Drinking tea aids in the prevention of cognitive decline new study finds

Journal Article 
Topic: Article Review
Josanne English

Drinking tea aids in the prevention of cognitive decline new study finds

Researchers from the National University of Singapore have found that drinking tea aids in the prevention of cognitive decline. The study was done based on neuroimaging data of thirty six older adults. The data was compared to non tea drinkers and the study found that drinking tea at least four times a week helped the brain create and maintain better passage ways for connectivity. The study was completed on 36 adults age 60 and up. The patients underwent neurological tests and magnetic resonance imaging (MRI). The study was carried out from 2015 to 2018. The article in the Science Daily states that,. “Upon analyzing the participants' cognitive performance and imaging results, the research team found that individuals who consumed either green tea, oolong tea, or black tea at least four times a week for about 25 years had brain regions that were interconnected in a more efficient way.”

Tea has long been a staple in many cultures. China is considered to have the earliest record of tea drinking, with recorded tea use in its history dating back to the millennium BCE. This study solidifies what many ancient cultures already knew: tea is beneficial for health and well being. Some of the benefits of tea drinking are:

Tea contains antioxidants. Antioxidants help protect cells from free radicals. Free radicals are molecules that the body produces when it breaks down food. Free radicals contribute to the aging process. Antioxidants combat the free radicals.

Tea may boost the immune system. Per an article listed in Today.com, “Studies have shown tea can tune up immune cells so they reach their targets quicker. Holy basil or tulsi tea has been used by Ayurvedic practitioners for centuries to help keep the immune system strong after injuries or illnesses thanks to its antibacterial, anti-fungal and anti-inflammatory properties.”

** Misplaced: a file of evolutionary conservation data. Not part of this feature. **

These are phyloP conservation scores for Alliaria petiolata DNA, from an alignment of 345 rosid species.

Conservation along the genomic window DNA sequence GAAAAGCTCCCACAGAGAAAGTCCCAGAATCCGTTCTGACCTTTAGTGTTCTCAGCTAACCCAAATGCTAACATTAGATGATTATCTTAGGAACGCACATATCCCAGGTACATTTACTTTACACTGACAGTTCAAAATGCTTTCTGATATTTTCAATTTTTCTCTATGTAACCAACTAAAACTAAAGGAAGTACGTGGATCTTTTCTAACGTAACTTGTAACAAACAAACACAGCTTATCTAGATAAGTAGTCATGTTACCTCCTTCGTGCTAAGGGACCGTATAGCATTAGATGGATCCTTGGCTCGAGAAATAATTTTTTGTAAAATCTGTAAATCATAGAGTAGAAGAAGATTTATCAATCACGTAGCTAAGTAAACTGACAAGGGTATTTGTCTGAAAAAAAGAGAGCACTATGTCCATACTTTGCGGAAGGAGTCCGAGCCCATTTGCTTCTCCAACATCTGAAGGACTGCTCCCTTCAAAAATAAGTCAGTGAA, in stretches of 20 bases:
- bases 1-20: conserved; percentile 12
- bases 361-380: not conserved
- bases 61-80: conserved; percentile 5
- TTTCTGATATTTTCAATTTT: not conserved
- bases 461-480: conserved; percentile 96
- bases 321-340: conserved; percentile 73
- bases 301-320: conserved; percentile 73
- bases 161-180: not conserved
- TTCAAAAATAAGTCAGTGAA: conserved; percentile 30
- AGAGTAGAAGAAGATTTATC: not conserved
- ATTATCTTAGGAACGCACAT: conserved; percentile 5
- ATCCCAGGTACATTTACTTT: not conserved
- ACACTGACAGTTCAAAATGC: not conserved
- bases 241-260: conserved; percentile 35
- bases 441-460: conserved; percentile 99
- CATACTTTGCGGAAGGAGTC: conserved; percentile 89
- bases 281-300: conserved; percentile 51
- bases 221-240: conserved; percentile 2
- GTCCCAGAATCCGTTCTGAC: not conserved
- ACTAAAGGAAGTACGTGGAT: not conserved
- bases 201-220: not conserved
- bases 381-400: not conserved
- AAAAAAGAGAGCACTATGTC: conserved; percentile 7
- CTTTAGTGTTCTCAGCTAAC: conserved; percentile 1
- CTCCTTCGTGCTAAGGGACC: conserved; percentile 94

Herbal tea may soothe the digestive system. The same aforementioned article in Today.com also states that, “Herbal teas, in particular chamomile, can be good for people with irritable bowel syndrome because it is an antispasmodic. Ginger tea calms nausea.”

Drinking tea has also helped those with type 2 diabetes. An article in Time magazine states that the compound in green tea could help diabetics process sugars better. Tea is hydrating to the body despite the caffeine. Green tea has been found to improve bone mineral density and strength. Numerous studies have found that tea is an effective agent in the prevention and treatment of neurological diseases, especially degenerative diseases such as Alzheimer’s. While many factors influence brain health, polyphenols in green tea may help maintain the parts of the brain that regulate learning and memory.

As you can see, there are many health benefits to drinking tea. Incorporating tea into your daily repertoire will be beneficial to your body and mind. Drinking tea at least four times a week, along with a healthy diet and consistent daily exercise, is integral to a healthy lifestyle.

National University of Singapore. (2019, September 12). Drinking tea improves brain health, study suggests. ScienceDaily. Retrieved September 16, 2019 from www.sciencedaily.com/releases/2019/09/190912100945.htm
Carroll, L., & Wolf, D. (2016, March 18). Drinking tea may improve your health — here's what to try. Retrieved from https://www.today.com/series/one-small-thing/top-10-health-benefits-drinking-tea-t81111
Newcomber , L. (2012, September 4). 13 Reasons Tea Is Good for You. Retrieved from http://healthland.time.com/2012/09/04/13-reasons-to-love-tea/


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